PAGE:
Session A2 - Computational Algebraic Geometry
July 11, 17:00 ~ 17:25 - Room B5
Automated Reasoning Tools in GeoGebra
Universidad de Cantabria, Spain - email@example.com
GeoGebra (see Hohenwarter, 2002) is a dynamic geometry software with tenths of millions users worldwide. Despite its original merely graphical flavor, successful attempts were performed during the last years towards combining standard dynamic geometry approaches with automated reasoning methods using computer algebra tools. Since Automated Theorem Proving (ATP) in geometry has reached a rather mature stage, an Austro-Spanish group (see Botana & al., 2015) started in 2010 a project of incorporating and testing a number of different automated geometry provers in GeoGebra. This collaboration was built upon previous approaches and achievements of a large community of researches, involving different techniques from algebraic geometry and computer algebra. Moreover, various symbolic computation, open source, packages have been involved, most importantly the Singular (Decker & al., 2012) and the Giac (Parisse, 2013) computer algebra systems. See Kovács, 2015a and Kovács, 2015b for a more detailed overview. As a result of this collaboration, we have been able to recently announce the implementation (Abanades et. al. 2016) of three automated reasoning tools (ART) in GeoGebra, all of them working in the desktop, web, tablet or smartphone versions of GeoGebra: the automated derivation of (numerical) properties in a given construction, by means of the Relation Tool; the verification of the symbolic truth of these properties, by means of the Prove and ProveDetails tools; and the discovery of missing hypotheses for a conjectural statement to hold true, through the LocusEquation tool. The Relation Tool, in its original form, allows selecting two geometrical objects in a construction, and then to check for typical relations among them, including perpendicularity, parallelism, equality or incidence. Finally, it shows a message box with the obtained information (yes/no the relation holds). GeoGebra version 5 now displays an extra button in the message box with the caption “More...” which results in some symbolic computations when pressed. That is, by pressing the “More...” button, GeoGebra's Automatic Theorem Proving subsystem starts and selects (by some heuristics) an appropriate prover method to decide if the numerically obtained property is indeed absolutely true in general. The current version of GeoGebra is capable of choosing a) the Gröbner basis method, b) Wu's characteristic method, c) the area method, or d) sufficient number of exact checks, deterministic method (see Kovacs et. al. 2012, Weitzhofer, 2013), as the underlying ATP technique addressed by the Prove command. See Kovacs 2015b for more details on this portfolio prover. Moreover, if the conjectured relation does not (mathematically speaking) hold, the first two methods can determine some geometrical extra-conditions, which need to hold true in order to make the given statement generally correct, either using the ProveDetails tool (in the generally true case) or the LocusEquation tool (in the generally false case). In the talk I will outline, through examples, some features of the ART in GeoGebra, providing some details on the underlying algebraic methods and reporting on our current work-in-progress concerning this topic.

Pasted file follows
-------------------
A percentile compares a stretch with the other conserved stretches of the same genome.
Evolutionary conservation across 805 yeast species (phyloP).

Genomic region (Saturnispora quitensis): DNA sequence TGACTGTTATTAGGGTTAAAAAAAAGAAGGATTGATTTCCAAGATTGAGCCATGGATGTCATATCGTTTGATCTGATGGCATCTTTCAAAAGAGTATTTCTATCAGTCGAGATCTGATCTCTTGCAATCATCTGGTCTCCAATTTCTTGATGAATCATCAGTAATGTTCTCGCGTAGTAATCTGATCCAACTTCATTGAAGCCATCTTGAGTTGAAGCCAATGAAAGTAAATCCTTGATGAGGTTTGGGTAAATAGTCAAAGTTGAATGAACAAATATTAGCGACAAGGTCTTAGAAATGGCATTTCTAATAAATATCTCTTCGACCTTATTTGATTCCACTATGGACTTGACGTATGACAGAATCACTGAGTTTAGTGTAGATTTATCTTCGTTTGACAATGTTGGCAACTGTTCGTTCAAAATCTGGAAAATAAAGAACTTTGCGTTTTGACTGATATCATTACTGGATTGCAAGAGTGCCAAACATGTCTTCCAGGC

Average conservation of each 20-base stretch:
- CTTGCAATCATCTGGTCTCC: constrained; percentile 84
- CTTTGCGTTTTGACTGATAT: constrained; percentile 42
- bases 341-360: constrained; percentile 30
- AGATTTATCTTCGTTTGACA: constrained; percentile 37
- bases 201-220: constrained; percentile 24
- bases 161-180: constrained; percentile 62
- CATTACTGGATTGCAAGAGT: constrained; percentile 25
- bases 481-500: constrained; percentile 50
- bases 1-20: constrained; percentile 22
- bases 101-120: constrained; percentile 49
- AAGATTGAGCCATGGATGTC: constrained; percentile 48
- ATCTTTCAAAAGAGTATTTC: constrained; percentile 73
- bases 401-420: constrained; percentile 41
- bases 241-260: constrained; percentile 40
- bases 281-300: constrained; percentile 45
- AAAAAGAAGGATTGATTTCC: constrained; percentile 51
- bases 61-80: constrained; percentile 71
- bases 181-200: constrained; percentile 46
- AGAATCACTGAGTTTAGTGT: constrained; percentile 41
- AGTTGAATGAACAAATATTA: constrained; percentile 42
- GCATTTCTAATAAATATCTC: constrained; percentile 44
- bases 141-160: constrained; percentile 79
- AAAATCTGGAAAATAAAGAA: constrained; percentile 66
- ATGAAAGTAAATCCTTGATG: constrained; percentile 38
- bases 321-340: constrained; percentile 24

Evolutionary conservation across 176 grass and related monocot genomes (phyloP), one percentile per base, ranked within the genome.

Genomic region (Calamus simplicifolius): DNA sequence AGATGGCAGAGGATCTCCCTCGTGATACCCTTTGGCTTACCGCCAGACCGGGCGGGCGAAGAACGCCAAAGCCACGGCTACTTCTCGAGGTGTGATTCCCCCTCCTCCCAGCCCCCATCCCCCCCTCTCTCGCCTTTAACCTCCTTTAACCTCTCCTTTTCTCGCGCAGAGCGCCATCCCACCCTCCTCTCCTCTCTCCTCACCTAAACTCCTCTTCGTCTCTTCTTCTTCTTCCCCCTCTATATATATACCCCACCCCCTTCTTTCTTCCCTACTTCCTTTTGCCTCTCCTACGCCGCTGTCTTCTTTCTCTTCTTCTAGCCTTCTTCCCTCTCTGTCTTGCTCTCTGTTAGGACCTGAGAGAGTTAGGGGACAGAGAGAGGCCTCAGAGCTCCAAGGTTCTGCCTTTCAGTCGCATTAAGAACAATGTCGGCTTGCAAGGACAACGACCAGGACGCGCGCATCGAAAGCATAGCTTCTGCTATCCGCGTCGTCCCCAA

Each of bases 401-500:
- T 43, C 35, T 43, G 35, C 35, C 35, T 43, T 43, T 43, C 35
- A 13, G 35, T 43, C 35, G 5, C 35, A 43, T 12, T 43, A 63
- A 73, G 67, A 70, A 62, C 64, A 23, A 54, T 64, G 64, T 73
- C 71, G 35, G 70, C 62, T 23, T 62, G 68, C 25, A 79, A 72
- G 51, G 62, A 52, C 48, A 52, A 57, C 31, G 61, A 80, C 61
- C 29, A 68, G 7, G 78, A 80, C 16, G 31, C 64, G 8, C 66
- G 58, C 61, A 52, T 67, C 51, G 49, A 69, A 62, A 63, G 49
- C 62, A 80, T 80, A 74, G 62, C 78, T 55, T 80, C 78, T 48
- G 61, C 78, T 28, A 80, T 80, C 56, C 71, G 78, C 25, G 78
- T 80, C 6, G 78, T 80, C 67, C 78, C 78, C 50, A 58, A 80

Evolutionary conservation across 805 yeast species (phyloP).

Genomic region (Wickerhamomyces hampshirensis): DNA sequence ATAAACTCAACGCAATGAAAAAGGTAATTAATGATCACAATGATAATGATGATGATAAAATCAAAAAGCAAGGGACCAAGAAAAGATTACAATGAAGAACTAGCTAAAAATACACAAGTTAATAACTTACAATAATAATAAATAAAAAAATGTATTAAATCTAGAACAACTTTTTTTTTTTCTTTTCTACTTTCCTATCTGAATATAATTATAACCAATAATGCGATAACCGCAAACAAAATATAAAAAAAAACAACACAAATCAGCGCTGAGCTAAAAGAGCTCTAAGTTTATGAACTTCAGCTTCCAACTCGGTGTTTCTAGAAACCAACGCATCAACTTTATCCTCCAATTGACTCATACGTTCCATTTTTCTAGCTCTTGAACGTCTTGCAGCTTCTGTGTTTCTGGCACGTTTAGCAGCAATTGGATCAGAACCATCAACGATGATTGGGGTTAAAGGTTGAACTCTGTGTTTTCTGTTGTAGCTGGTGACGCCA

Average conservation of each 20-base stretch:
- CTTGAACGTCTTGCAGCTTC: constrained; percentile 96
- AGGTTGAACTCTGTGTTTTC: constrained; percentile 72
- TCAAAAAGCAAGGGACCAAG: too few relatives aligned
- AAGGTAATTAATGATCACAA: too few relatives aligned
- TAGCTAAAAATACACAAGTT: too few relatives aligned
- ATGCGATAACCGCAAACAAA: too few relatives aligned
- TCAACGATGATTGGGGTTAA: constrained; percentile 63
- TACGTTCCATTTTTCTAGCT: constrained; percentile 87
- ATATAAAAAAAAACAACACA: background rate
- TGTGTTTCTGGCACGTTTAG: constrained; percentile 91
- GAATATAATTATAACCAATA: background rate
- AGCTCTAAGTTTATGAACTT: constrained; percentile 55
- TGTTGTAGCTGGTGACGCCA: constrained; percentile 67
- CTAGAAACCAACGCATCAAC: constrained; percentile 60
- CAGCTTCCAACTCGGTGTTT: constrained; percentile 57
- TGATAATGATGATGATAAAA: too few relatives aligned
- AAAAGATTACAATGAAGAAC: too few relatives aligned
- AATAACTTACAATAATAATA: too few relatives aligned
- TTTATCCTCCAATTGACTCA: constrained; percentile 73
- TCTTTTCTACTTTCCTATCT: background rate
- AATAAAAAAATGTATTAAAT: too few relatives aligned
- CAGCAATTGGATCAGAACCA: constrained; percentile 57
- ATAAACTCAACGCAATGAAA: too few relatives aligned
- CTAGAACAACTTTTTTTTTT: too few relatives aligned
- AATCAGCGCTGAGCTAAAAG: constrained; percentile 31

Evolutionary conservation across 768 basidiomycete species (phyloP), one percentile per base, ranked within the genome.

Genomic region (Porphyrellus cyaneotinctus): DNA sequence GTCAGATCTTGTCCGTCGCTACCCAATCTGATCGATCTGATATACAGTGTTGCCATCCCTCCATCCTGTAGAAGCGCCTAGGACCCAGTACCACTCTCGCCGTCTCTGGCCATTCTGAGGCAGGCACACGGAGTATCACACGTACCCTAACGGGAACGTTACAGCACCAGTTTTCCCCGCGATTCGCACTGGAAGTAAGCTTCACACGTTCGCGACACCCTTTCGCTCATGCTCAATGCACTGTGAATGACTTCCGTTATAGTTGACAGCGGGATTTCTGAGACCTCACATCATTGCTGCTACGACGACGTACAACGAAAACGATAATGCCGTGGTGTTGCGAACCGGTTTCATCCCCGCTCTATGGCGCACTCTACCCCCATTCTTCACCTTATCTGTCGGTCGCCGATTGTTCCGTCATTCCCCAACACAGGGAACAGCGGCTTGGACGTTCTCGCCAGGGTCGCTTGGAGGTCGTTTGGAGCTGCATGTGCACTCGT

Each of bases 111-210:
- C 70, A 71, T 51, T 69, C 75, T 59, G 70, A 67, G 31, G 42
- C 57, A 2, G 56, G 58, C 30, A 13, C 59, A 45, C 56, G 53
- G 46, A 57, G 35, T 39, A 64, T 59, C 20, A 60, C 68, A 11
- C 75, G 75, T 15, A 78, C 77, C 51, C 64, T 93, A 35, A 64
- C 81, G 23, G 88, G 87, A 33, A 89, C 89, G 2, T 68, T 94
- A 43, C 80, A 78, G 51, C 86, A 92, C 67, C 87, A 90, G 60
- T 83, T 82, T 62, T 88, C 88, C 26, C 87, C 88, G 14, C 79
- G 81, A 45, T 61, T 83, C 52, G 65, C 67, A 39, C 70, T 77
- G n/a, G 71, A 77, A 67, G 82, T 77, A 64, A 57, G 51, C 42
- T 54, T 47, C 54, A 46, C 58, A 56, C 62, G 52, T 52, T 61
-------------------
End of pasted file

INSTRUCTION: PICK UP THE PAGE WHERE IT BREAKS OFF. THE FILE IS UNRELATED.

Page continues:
Acknowledgement: Partially supported by the Spanish Ministerio de Economía y Competitividad and by the European Regional Development Fund (ERDF), under the Project MTM2014-54141-P.
References: 1) Abánades, M.A., Botana, F., Kovács, Z., Recio, T., & Sólyom-Gecse, C. (2016). Development of automatic reasoning tools in GeoGebra. In: ACM Communications in Computer Algebra 50(3):85-88, November 2016. 2) Botana, F., Hohenwarter, M., Janicic, P., Kovács Z., Petrovic, I., Recio, T., Weitzhofer, S. (2015). Automated theorem proving in GeoGebra: current achievements. Journal of Automated Reasoning (Vol. 5, Number 1, pp. 39-59). 3) Decker, W., Greuel, G.M., Pfister, G. & Schönemann, H. (2012). Singular 3-1-6 –A computer algebra system for polynomial computations. http://www.singular.uni-kl.de 4) Hohenwarter, M. (2002). Ein Softwaresystem für dynamische Geometrie und Algebra der Ebene. Master’s thesis. Salzburg: Paris Lodron University. 5) Kovács, S., Recio, T., Weitzhofer, S. (2012): Implementing theorem proving in GeoGebra by exact check of a statement in a bounded number of test cases. In: Proceedings EACA 2012, Libro de Resúmenes del XIII Encuentro de Álgebra Computacional y Aplicaciones. Universidad de Alcalá, pp. 123–126. 6) Kovács, Z. (2015a). Computer based conjectures and proofs. Dissertation. Linz: Johannes Kepler University. 7) Kovács, Z. (2015b). The Relation Tool in GeoGebra 5. In Botana, F., Quaresma, P. (Eds.), Post-conference Proceedings of the 10th International Workshop on Automated Deduction in Geometry (ADG 2014), 9-11 July 2014, Lecture Notes in Artificial Intelligence 9201 (pp. 53-71). Springer. 8) Parisse, B. (2013). Giac/Xcas, a free computer algebra system. Available at http://www-fourier.ujf-grenoble.fr/~parisse/giac.html 9)Weitzhofer, S. (2013): Mechanic proving of theorems in plane geometry. Master’s thesis, Johannes Kepler University, Linz, Austria. http://test.geogebra.org/~kovzol/guests/SimonWeitzhofer/DiplArbeit.pdf